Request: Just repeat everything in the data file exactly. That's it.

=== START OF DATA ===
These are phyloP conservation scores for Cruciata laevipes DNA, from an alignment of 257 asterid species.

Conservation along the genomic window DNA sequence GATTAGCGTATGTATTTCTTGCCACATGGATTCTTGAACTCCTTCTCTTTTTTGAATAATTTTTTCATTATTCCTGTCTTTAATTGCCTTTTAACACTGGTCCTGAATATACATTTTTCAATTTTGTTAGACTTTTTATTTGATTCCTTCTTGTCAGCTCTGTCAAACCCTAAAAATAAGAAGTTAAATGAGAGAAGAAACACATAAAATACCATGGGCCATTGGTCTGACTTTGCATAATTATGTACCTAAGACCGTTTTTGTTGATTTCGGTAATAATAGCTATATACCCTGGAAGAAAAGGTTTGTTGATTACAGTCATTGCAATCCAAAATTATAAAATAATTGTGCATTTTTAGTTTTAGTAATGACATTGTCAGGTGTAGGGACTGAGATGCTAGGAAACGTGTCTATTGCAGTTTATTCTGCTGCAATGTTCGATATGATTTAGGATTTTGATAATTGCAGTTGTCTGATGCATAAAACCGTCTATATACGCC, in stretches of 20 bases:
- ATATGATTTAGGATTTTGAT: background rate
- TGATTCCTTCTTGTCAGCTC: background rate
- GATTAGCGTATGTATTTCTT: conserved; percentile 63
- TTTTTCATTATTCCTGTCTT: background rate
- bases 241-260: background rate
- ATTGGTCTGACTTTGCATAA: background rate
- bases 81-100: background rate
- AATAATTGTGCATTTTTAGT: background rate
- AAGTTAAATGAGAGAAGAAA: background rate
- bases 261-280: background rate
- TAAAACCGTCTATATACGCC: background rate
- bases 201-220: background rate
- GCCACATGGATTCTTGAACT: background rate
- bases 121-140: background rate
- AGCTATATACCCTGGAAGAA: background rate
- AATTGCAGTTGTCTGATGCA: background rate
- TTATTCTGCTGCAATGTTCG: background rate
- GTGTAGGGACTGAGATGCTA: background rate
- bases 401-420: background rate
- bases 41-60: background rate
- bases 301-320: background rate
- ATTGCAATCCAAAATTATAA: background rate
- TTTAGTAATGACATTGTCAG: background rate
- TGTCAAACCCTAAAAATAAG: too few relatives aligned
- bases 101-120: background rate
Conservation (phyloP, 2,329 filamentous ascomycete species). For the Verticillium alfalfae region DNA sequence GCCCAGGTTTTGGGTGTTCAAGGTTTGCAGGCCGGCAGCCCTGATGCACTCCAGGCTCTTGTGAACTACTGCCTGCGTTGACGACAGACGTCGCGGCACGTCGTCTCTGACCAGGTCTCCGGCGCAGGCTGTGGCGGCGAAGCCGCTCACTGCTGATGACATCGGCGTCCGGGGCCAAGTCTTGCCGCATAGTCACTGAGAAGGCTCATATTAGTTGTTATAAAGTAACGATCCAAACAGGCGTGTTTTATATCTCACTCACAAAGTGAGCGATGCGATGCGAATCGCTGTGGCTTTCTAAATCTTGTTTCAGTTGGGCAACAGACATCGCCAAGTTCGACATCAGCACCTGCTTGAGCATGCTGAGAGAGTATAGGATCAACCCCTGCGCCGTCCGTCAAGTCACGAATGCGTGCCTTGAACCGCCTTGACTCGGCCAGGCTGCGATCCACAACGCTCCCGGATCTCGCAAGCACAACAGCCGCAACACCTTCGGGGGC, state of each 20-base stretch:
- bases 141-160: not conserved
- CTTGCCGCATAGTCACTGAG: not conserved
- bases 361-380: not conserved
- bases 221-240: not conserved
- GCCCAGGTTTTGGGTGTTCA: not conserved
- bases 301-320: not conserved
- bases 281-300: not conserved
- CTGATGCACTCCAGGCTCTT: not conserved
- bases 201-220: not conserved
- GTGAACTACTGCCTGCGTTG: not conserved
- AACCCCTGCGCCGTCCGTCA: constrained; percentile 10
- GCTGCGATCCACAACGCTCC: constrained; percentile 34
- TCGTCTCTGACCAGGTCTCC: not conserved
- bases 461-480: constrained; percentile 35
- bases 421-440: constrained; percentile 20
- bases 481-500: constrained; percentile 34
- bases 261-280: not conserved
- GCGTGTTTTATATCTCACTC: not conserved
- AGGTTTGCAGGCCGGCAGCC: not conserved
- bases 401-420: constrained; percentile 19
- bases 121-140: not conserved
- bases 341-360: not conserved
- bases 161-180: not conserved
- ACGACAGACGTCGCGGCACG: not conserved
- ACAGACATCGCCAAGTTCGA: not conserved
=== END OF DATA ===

These are phyloP conservation scores for Cruciata laevipes DNA, from an alignment of 257 asterid species.

Conservation along the genomic window DNA sequence GATTAGCGTATGTATTTCTTGCCACATGGATTCTTGAACTCCTTCTCTTTTTTGAATAATTTTTTCATTATTCCTGTCTTTAATTGCCTTTTAACACTGGTCCTGAATATACATTTTTCAATTTTGTTAGACTTTTTATTTGATTCCTTCTTGTCAGCTCTGTCAAACCCTAAAAATAAGAAGTTAAATGAGAGAAGAAACACATAAAATACCATGGGCCATTGGTCTGACTTTGCATAATTATGTACCTAAGACCGTTTTTGTTGATTTCGGTAATAATAGCTATATACCCTGGAAGAAAAGGTTTGTTGATTACAGTCATTGCAATCCAAAATTATAAAATAATTGTGCATTTTTAGTTTTAGTAATGACATTGTCAGGTGTAGGGACTGAGATGCTAGGAAACGTGTCTATTGCAGTTTATTCTGCTGCAATGTTCGATATGATTTAGGATTTTGATAATTGCAGTTGTCTGATGCATAAAACCGTCTATATACGCC, in stretches of 20 bases:
- ATATGATTTAGGATTTTGAT: background rate
- TGATTCCTTCTTGTCAGCTC: background rate
- GATTAGCGTATGTATTTCTT: conserved; percentile 63
- TTTTTCATTATTCCTGTCTT: background rate
- bases 241-260: background rate
- ATTGGTCTGACTTTGCATAA: background rate
- bases 81-100: background rate
- AATAATTGTGCATTTTTAGT: background rate
- AAGTTAAATGAGAGAAGAAA: background rate
- bases 261-280: background rate
- TAAAACCGTCTATATACGCC: background rate
- bases 201-220: background rate
- GCCACATGGATTCTTGAACT: background rate
- bases 121-140: background rate
- AGCTATATACCCTGGAAGAA: background rate
- AATTGCAGTTGTCTGATGCA: background rate
- TTATTCTGCTGCAATGTTCG: background rate
- GTGTAGGGACTGAGATGCTA: background rate
- bases 401-420: background rate
- bases 41-60: background rate
- bases 301-320: background rate
- ATTGCAATCCAAAATTATAA: background rate
- TTTAGTAATGACATTGTCAG: background rate
- TGTCAAACCCTAAAAATAAG: too few relatives aligned
- bases 101-120: background rate
Conservation (phyloP, 2,329 filamentous ascomycete species). For the Verticillium alfalfae region DNA sequence GCCCAGGTTTTGGGTGTTCAAGGTTTGCAGGCCGGCAGCCCTGATGCACTCCAGGCTCTTGTGAACTACTGCCTGCGTTGACGACAGACGTCGCGGCACGTCGTCTCTGACCAGGTCTCCGGCGCAGGCTGTGGCGGCGAAGCCGCTCACTGCTGATGACATCGGCGTCCGGGGCCAAGTCTTGCCGCATAGTCACTGAGAAGGCTCATATTAGTTGTTATAAAGTAACGATCCAAACAGGCGTGTTTTATATCTCACTCACAAAGTGAGCGATGCGATGCGAATCGCTGTGGCTTTCTAAATCTTGTTTCAGTTGGGCAACAGACATCGCCAAGTTCGACATCAGCACCTGCTTGAGCATGCTGAGAGAGTATAGGATCAACCCCTGCGCCGTCCGTCAAGTCACGAATGCGTGCCTTGAACCGCCTTGACTCGGCCAGGCTGCGATCCACAACGCTCCCGGATCTCGCAAGCACAACAGCCGCAACACCTTCGGGGGC, state of each 20-base stretch:
- bases 141-160: not conserved
- CTTGCCGCATAGTCACTGAG: not conserved
- bases 361-380: not conserved
- bases 221-240: not conserved
- GCCCAGGTTTTGGGTGTTCA: not conserved
- bases 301-320: not conserved
- bases 281-300: not conserved
- CTGATGCACTCCAGGCTCTT: not conserved
- bases 201-220: not conserved
- GTGAACTACTGCCTGCGTTG: not conserved
- AACCCCTGCGCCGTCCGTCA: constrained; percentile 10
- GCTGCGATCCACAACGCTCC: constrained; percentile 34
- TCGTCTCTGACCAGGTCTCC: not conserved
- bases 461-480: constrained; percentile 35
- bases 421-440: constrained; percentile 20
- bases 481-500: constrained; percentile 34
- bases 261-280: not conserved
- GCGTGTTTTATATCTCACTC: not conserved
- AGGTTTGCAGGCCGGCAGCC: not conserved
- bases 401-420: constrained; percentile 19
- bases 121-140: not conserved
- bases 341-360: not conserved
- bases 161-180: not conserved
- ACGACAGACGTCGCGGCACG: not conserved
- ACAGACATCGCCAAGTTCGA: not conserved